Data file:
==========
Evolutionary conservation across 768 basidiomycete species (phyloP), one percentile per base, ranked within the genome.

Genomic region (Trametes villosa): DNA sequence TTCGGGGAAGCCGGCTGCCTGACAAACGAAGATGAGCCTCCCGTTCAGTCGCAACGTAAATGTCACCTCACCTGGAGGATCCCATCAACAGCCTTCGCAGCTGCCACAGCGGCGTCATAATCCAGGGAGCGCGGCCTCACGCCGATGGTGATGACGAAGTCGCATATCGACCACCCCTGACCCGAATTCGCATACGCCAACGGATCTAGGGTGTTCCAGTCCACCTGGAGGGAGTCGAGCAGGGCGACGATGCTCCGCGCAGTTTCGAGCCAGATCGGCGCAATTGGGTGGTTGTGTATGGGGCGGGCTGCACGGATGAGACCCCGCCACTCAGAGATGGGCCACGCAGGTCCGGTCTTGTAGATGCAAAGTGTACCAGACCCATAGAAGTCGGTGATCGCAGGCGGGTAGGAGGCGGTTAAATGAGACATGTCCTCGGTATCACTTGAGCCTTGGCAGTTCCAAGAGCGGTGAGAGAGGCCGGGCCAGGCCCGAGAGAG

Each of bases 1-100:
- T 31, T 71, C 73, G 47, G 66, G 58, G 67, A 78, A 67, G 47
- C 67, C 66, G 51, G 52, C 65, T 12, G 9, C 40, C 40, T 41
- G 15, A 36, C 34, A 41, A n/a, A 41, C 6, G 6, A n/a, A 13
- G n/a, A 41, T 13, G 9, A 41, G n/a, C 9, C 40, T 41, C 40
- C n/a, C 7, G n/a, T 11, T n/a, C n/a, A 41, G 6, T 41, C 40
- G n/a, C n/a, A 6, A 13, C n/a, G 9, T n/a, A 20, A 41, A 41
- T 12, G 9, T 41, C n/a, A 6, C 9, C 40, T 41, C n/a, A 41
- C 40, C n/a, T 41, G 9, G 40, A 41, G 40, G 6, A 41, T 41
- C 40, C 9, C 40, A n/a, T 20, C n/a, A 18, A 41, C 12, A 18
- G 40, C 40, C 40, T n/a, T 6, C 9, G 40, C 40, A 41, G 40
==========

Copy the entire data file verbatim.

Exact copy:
Evolutionary conservation across 768 basidiomycete species (phyloP), one percentile per base, ranked within the genome.

Genomic region (Trametes villosa): DNA sequence TTCGGGGAAGCCGGCTGCCTGACAAACGAAGATGAGCCTCCCGTTCAGTCGCAACGTAAATGTCACCTCACCTGGAGGATCCCATCAACAGCCTTCGCAGCTGCCACAGCGGCGTCATAATCCAGGGAGCGCGGCCTCACGCCGATGGTGATGACGAAGTCGCATATCGACCACCCCTGACCCGAATTCGCATACGCCAACGGATCTAGGGTGTTCCAGTCCACCTGGAGGGAGTCGAGCAGGGCGACGATGCTCCGCGCAGTTTCGAGCCAGATCGGCGCAATTGGGTGGTTGTGTATGGGGCGGGCTGCACGGATGAGACCCCGCCACTCAGAGATGGGCCACGCAGGTCCGGTCTTGTAGATGCAAAGTGTACCAGACCCATAGAAGTCGGTGATCGCAGGCGGGTAGGAGGCGGTTAAATGAGACATGTCCTCGGTATCACTTGAGCCTTGGCAGTTCCAAGAGCGGTGAGAGAGGCCGGGCCAGGCCCGAGAGAG

Each of bases 1-100:
- T 31, T 71, C 73, G 47, G 66, G 58, G 67, A 78, A 67, G 47
- C 67, C 66, G 51, G 52, C 65, T 12, G 9, C 40, C 40, T 41
- G 15, A 36, C 34, A 41, A n/a, A 41, C 6, G 6, A n/a, A 13
- G n/a, A 41, T 13, G 9, A 41, G n/a, C 9, C 40, T 41, C 40
- C n/a, C 7, G n/a, T 11, T n/a, C n/a, A 41, G 6, T 41, C 40
- G n/a, C n/a, A 6, A 13, C n/a, G 9, T n/a, A 20, A 41, A 41
- T 12, G 9, T 41, C n/a, A 6, C 9, C 40, T 41, C n/a, A 41
- C 40, C n/a, T 41, G 9, G 40, A 41, G 40, G 6, A 41, T 41
- C 40, C 9, C 40, A n/a, T 20, C n/a, A 18, A 41, C 12, A 18
- G 40, C 40, C 40, T n/a, T 6, C 9, G 40, C 40, A 41, G 40